Beulah and Margaret Artis were daughters of William M. and Etta Diggs Artis, and Helen was the granddaughter of their father’s sister Louvicey Artis Aldridge. Though William M. Artis and family lived primarily just south of Eureka in Wayne County, he owned property a few miles away in Stantonsburg, Wilson County.

Beulah Artis and her first husband, Leslie “Jake” Exum, lived in Wilson from the time they were married in December 1929 until he was killed in July 1934.

Helen Carter Greenfield‘s paternal great-uncle, Jesse A. Jacobs, lived in Wilson, and she and her family lived briefly on Green and Vance Streets in the early 1920s.

Copy of original photo in the collection of the late Helen C. Greenfield.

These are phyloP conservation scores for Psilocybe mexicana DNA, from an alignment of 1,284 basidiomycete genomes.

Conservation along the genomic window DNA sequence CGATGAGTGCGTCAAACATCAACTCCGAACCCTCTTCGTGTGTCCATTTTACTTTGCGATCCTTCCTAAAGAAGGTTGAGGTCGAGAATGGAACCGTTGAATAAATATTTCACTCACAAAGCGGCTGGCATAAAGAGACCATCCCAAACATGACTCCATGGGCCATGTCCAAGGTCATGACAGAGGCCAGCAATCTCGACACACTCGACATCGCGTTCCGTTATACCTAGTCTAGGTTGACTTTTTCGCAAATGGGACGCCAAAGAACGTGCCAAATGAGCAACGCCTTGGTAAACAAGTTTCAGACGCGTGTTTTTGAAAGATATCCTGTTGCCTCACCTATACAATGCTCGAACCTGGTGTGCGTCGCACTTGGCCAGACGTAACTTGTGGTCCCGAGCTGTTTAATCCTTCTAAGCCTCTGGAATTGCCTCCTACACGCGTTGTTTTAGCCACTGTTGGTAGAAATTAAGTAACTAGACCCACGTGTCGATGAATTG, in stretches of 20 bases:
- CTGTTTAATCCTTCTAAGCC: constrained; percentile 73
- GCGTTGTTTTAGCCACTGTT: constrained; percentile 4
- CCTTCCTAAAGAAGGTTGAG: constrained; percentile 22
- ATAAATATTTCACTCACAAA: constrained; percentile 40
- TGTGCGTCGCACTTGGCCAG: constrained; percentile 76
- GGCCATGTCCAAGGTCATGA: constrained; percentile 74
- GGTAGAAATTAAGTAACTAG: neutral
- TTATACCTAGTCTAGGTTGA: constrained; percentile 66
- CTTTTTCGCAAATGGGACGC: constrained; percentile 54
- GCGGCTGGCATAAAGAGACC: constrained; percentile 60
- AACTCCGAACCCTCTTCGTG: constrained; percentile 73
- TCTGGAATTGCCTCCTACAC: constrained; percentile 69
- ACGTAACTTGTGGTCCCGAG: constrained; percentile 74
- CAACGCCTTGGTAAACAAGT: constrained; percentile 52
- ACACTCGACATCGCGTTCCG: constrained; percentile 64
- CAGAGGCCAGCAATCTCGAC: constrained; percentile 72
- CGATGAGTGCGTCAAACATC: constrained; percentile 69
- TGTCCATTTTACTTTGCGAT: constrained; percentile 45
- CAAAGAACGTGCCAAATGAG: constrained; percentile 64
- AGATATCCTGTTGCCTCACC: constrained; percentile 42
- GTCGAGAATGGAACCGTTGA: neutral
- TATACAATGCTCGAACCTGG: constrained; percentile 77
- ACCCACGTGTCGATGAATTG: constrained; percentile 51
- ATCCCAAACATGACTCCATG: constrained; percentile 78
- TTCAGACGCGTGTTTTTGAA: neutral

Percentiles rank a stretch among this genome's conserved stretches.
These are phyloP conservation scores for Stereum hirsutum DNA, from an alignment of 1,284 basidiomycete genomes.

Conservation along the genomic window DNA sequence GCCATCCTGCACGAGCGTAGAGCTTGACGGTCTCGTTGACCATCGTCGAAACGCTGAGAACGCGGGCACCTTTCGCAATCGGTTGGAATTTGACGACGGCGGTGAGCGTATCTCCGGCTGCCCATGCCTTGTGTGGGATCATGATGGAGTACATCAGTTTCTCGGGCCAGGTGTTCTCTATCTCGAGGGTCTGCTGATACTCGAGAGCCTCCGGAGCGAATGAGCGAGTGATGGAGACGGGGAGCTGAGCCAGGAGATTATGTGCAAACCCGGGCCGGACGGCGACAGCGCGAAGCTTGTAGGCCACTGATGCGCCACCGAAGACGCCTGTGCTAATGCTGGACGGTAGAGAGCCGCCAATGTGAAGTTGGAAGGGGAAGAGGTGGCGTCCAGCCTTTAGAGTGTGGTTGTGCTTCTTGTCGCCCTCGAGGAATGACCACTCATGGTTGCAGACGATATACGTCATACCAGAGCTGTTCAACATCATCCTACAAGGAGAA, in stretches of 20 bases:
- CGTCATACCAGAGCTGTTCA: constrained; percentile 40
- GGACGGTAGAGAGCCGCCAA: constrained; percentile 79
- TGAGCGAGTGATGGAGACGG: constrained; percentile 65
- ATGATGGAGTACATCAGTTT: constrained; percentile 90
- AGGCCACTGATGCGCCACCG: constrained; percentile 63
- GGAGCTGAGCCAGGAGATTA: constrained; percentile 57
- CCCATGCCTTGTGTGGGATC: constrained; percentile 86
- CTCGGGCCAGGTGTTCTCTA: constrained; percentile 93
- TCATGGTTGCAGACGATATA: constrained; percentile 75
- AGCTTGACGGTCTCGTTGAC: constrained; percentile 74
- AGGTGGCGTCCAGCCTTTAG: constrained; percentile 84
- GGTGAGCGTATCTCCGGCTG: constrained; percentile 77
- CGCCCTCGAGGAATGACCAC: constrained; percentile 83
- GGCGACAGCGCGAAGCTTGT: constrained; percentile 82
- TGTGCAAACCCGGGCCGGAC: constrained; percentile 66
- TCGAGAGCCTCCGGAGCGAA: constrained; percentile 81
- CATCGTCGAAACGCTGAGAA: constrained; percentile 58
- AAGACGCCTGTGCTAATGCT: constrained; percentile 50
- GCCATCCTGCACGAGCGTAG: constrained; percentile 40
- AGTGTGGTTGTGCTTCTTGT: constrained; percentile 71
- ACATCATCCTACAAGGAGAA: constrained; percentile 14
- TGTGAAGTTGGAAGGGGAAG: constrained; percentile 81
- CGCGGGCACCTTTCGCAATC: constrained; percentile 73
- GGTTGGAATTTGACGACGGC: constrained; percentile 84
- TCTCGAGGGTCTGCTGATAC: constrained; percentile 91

Snaps, no. 78: Ada Battle Atkinson.

Ada Battle Atkinson (ca.1885-1971) and, perhaps, a grandchild.

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On 27 January 1909, Mark Atkinson, 30, of Gardners township, son of Henry and Joannah Atkinson, married Ada Battle, 24, of Edgecombe County, in Gardners township, Wilson County. 

In the 1910 census of Gardners township, Wilson County: farmer Mark Atkinson, 32; wife Ada, 26; and children Silvester, 6, Masy, 4, Emma, 2, and Henry, 4 months. Mark reported having been married twice.

In the 1920 census of Gardners township, Wilson County: farmer Mark Atkinson, 40; wife Ada, 35; and children Sylvester, 15, Henry, 10, Mark, 9, Joanna, 7, Bettie, 5, R. George, 3, and Frank, 1.

In the 1930 census of Gardners township, Wilson County: farmer Mark Atkinson, 52; wife Ada, 45; and children Sylvester, 25, Henry, 20, Mark, 18, Joanna, 16, Bettie, 15, George, 13, Frank, 11, Fannie, 10, Ophelia, 7, and Willie, 4, and nephew John H., 21.